The health service’s efficiency chief has said it is “disappointing” that only one foundation trust has so far moved away from the Agenda for Change pay framework – and added that nursing jobs will change “radically” in the coming years.
Jim Easton, the NHS Commissioning Board’s director for improvement and transformation, made the remarks in an online seminar organised by Nursing Times’s sister title Health Service Journal.
Mr Easton, a former chief executive of York Hospitals Foundation Trust, said: “It has been interesting for me how few foundation trust have used their freedoms to try and find new ways of negotiating contracts.
Although foundation trusts are free to enter into local pay agreements, so far on Southend University Hospitals Foundation Trust has done so.
“I think it’s disappointing,” Mr Easton said. However, he added: “I think we’ll continue to see pressure [on pay] on both fronts, both on a nationally negotiated deal, and with more people wanting flexibility locally.”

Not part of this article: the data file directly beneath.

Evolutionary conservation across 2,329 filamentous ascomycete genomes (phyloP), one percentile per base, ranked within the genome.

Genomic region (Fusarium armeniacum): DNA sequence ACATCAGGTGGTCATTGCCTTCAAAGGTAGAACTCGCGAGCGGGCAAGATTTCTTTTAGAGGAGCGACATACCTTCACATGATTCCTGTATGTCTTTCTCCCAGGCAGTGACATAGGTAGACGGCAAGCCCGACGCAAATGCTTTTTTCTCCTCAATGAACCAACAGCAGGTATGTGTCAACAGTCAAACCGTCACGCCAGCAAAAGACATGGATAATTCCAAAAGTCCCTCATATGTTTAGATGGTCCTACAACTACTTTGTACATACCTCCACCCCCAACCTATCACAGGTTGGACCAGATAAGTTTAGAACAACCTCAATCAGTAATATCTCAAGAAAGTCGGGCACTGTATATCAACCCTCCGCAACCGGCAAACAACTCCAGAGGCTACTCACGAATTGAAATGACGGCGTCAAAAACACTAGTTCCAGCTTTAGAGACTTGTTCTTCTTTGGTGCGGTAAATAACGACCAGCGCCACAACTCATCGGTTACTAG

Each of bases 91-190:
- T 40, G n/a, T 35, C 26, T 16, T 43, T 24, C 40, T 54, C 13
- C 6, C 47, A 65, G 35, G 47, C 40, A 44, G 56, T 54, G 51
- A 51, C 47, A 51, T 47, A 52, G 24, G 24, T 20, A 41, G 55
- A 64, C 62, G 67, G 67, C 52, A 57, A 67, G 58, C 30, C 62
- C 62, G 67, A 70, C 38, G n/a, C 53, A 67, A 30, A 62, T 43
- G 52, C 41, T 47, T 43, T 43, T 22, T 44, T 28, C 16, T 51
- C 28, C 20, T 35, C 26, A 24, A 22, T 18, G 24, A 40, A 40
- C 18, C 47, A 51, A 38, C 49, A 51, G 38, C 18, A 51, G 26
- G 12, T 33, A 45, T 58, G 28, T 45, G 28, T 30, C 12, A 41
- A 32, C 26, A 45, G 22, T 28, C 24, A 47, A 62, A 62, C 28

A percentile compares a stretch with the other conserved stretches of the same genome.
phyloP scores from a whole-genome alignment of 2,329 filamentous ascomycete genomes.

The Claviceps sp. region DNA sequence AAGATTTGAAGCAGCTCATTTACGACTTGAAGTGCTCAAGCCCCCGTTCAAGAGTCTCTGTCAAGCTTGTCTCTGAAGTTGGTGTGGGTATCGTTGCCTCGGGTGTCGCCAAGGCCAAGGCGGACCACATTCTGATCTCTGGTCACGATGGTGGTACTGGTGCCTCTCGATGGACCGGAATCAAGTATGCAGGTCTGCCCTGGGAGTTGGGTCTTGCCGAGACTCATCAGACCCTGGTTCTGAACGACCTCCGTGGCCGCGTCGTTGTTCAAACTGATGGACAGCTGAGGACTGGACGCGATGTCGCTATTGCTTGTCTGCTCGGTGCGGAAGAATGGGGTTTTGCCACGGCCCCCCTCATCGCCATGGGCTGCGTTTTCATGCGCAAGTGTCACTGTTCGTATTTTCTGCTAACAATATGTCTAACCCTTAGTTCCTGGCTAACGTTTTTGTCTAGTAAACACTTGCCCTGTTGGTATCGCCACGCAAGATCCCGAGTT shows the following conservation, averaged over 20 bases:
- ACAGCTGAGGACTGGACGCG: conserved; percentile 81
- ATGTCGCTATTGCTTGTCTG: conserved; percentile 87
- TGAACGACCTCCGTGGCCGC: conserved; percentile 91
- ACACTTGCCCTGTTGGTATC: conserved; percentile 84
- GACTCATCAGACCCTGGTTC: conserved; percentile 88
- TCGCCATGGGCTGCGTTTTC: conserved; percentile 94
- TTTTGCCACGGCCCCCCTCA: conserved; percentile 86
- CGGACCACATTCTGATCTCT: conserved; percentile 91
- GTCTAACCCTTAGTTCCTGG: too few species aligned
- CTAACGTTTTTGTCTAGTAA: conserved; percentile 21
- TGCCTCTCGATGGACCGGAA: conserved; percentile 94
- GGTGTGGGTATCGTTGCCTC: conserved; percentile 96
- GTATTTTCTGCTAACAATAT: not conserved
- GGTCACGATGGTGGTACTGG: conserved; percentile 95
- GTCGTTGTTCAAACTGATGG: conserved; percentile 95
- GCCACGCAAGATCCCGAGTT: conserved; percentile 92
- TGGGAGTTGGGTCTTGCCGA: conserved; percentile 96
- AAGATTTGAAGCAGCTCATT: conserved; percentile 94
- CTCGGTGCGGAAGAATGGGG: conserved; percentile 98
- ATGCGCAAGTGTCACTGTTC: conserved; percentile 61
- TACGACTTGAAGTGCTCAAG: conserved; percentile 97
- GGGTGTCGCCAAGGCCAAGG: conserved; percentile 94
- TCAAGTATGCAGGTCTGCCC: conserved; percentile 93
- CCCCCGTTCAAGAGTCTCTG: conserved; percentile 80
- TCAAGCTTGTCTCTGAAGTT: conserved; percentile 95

In addition, Mr Easton said “proper application of technology” should enable the NHS to cut staff costs and provide care closer to home.
“I would be delighted if we could keep all our current nurses in post, but if we do that we need people whose jobs are radically different,” he said.
Mr Easton also revealed that “pretty intense negotiation” was ongoing around pay and increments at a national level between the Department of Health and unions.
The discussions were “around getting the Agenda for Change package right, in a way that’s fair, and respects the way people came in but also recognises the times we’re in”, he said.
“I think the public thought that when we froze pay, we froze pay - not that there continued to be significant increases.”
Mr Easton said: “I’ve personally been working with national trade union colleagues on seeking to get agreements, to be honest to have further pay constraint, to allow us to protect jobs.
“The way we’ll make sure we’ll protect people in employment on the front line is by change and taking a hard line on basic pay.”
He also praised work on patient safety being done in Scotland, and said the NHS in England must be more prepared to learn from best practice being developed